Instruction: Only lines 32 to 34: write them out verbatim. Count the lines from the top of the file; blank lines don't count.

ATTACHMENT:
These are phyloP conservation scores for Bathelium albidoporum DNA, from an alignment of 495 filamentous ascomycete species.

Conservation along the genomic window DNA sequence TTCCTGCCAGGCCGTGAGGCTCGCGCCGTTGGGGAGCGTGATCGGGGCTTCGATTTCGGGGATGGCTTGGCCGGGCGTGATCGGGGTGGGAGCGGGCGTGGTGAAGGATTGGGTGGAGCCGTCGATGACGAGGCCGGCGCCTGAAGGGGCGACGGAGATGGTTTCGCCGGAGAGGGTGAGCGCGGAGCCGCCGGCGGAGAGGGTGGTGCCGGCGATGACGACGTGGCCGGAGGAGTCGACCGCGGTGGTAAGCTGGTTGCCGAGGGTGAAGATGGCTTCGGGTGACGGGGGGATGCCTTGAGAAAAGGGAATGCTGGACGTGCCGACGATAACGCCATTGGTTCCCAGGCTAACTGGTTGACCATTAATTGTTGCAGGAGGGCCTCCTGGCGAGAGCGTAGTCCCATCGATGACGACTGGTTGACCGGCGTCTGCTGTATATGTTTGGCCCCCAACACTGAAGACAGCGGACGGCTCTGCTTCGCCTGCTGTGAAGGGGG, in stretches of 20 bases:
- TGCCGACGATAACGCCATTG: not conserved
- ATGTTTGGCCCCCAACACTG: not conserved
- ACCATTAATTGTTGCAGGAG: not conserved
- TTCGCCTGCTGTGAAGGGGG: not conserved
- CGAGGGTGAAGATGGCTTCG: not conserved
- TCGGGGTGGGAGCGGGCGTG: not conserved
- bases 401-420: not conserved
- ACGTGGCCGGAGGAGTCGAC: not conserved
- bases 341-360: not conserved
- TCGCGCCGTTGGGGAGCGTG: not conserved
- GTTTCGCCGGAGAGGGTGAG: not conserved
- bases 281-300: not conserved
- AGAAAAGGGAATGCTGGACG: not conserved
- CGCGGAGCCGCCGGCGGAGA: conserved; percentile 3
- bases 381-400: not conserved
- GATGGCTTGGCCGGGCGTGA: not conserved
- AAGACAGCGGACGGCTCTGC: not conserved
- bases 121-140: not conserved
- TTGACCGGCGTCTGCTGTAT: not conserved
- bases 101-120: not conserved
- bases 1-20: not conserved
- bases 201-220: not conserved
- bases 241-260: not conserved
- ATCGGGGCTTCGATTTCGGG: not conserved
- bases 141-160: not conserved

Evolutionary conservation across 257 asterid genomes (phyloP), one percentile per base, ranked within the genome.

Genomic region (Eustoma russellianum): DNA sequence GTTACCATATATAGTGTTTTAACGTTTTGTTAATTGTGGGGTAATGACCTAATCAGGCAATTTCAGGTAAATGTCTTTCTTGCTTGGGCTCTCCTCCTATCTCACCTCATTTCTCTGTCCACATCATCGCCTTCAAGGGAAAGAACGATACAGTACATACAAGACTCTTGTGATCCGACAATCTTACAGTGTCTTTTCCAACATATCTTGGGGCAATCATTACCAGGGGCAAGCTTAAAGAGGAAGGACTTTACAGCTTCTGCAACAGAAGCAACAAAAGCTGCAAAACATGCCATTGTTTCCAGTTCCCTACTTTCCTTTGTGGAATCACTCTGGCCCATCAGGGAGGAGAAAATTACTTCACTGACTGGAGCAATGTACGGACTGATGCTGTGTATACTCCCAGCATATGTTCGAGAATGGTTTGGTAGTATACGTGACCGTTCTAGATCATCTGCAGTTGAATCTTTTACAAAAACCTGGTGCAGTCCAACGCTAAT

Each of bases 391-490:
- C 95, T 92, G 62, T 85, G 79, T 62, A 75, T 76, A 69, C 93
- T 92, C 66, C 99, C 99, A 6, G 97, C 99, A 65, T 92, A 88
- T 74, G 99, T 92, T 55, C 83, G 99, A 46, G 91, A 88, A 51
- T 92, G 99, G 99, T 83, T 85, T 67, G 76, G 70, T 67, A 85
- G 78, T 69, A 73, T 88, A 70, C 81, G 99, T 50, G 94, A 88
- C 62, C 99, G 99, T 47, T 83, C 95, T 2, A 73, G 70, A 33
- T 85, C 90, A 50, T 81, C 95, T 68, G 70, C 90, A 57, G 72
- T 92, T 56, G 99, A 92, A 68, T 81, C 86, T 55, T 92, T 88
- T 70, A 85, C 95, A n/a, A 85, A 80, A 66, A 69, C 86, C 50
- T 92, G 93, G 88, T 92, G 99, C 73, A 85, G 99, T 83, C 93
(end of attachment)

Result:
- T 92, C 66, C 99, C 99, A 6, G 97, C 99, A 65, T 92, A 88
- T 74, G 99, T 92, T 55, C 83, G 99, A 46, G 91, A 88, A 51
- T 92, G 99, G 99, T 83, T 85, T 67, G 76, G 70, T 67, A 85